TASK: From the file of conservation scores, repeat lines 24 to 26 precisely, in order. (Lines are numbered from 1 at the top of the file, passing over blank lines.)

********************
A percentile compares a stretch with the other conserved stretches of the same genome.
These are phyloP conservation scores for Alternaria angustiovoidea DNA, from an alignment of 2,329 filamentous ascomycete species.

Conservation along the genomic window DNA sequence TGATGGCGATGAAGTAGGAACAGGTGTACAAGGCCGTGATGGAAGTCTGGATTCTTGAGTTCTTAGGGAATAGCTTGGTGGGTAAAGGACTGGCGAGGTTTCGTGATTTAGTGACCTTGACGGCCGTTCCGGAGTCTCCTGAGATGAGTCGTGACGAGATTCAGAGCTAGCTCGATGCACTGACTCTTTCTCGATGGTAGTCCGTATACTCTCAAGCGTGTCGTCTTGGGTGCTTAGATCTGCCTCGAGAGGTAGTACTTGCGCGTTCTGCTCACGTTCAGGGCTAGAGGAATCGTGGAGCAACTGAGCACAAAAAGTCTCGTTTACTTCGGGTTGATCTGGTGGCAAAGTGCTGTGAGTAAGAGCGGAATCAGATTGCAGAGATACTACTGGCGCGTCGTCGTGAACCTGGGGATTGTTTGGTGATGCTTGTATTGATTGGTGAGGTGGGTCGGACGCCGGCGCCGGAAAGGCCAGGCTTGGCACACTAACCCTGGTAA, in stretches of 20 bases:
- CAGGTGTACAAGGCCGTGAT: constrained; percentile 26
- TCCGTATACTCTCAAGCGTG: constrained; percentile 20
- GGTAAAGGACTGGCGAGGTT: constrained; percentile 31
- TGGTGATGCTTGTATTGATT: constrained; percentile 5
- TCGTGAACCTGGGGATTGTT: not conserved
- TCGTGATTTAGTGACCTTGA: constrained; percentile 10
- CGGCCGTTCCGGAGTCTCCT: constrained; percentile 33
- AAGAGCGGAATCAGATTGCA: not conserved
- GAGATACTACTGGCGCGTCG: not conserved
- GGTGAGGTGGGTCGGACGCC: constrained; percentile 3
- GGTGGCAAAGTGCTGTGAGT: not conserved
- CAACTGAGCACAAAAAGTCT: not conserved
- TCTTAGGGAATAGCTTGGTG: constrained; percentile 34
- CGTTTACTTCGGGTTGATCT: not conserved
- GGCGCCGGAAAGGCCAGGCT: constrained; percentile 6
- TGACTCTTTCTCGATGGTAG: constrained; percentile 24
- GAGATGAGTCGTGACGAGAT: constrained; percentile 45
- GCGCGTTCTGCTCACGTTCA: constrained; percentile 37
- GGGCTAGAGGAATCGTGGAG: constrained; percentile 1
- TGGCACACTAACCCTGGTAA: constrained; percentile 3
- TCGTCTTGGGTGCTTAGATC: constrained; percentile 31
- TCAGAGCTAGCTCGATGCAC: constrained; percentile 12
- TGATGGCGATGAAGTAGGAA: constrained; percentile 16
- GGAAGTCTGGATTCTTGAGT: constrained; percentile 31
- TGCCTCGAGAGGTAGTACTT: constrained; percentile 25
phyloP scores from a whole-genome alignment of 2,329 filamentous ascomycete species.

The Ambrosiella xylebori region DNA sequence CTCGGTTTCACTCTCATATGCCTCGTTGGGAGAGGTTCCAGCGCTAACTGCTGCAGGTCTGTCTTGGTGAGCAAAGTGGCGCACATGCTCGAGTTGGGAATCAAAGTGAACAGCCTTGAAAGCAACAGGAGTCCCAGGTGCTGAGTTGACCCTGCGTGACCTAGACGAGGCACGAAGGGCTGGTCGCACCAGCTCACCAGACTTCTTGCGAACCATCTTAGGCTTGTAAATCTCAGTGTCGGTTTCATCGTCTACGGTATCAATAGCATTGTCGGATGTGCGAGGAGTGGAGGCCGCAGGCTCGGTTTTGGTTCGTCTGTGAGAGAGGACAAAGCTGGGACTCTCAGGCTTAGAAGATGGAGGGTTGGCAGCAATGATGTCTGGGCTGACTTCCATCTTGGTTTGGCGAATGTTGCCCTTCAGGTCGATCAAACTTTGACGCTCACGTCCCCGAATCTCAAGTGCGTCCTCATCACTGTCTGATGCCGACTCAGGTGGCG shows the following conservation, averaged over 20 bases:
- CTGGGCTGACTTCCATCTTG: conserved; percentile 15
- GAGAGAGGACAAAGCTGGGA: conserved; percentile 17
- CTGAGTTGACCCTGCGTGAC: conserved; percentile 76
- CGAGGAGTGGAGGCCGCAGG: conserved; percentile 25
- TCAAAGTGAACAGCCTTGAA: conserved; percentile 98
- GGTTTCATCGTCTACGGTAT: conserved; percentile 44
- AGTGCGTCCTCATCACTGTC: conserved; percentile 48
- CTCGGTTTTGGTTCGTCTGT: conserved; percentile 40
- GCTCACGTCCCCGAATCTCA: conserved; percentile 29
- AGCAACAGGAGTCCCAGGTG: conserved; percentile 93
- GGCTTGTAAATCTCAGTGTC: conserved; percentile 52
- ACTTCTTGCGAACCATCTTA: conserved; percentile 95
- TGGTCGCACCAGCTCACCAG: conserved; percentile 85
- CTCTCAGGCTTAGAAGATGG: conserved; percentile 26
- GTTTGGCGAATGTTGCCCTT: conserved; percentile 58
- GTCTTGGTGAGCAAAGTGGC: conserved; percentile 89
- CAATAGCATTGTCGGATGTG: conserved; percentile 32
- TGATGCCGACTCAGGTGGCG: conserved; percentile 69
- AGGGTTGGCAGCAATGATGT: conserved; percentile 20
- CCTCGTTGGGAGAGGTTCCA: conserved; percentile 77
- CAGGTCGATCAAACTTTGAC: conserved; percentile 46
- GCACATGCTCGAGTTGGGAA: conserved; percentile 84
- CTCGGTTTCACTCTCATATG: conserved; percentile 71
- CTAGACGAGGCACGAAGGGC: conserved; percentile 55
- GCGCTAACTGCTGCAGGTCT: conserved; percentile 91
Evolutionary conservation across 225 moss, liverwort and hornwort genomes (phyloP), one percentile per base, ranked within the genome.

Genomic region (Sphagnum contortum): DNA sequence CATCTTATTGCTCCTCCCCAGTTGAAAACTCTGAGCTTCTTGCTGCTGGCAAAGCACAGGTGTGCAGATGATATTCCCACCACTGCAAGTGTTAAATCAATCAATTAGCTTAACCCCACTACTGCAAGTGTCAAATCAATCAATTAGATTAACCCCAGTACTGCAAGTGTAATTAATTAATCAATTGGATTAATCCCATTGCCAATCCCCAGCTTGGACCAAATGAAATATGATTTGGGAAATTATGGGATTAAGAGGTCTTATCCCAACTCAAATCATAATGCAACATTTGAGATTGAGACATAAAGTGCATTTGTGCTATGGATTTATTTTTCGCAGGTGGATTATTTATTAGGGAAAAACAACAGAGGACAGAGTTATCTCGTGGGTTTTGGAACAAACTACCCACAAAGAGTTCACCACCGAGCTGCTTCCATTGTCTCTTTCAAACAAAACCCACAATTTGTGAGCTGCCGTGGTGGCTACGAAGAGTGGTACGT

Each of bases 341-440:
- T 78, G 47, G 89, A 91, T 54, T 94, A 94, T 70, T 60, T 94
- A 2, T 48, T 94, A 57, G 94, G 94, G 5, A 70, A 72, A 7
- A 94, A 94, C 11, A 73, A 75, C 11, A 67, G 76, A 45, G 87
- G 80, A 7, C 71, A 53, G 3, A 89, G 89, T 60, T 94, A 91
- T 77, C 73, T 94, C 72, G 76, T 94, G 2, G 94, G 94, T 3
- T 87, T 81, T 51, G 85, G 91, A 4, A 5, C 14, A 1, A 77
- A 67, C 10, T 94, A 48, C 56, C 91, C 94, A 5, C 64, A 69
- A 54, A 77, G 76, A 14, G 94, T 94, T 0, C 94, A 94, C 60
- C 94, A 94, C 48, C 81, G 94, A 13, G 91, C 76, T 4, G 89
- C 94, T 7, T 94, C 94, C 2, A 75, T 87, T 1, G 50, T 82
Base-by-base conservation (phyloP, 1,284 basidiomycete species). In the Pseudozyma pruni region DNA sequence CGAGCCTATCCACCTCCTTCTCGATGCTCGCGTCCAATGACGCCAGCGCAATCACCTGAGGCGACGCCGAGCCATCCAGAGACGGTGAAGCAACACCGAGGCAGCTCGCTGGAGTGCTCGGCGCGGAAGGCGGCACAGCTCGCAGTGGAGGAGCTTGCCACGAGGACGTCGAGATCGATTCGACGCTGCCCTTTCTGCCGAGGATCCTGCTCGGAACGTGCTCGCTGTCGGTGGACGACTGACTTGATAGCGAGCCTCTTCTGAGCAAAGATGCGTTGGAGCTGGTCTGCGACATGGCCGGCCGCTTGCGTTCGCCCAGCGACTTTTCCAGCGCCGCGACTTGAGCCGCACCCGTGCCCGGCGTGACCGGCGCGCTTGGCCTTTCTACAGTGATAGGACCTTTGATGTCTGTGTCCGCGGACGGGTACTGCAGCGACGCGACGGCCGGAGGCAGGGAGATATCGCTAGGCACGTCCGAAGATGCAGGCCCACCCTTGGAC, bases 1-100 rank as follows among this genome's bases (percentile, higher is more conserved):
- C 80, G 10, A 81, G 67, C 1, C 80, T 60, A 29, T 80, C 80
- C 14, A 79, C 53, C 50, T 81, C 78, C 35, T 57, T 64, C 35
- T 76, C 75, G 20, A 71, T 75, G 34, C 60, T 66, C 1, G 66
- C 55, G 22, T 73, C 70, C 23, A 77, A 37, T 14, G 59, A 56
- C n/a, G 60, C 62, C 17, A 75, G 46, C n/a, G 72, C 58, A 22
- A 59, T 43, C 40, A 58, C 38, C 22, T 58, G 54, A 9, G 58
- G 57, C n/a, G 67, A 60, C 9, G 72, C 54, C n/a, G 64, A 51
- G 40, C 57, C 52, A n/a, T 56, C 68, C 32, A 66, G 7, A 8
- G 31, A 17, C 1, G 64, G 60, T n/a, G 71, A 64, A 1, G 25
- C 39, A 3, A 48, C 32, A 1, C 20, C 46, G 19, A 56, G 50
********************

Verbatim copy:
- TCGTCTTGGGTGCTTAGATC: constrained; percentile 31
- TCAGAGCTAGCTCGATGCAC: constrained; percentile 12
- TGATGGCGATGAAGTAGGAA: constrained; percentile 16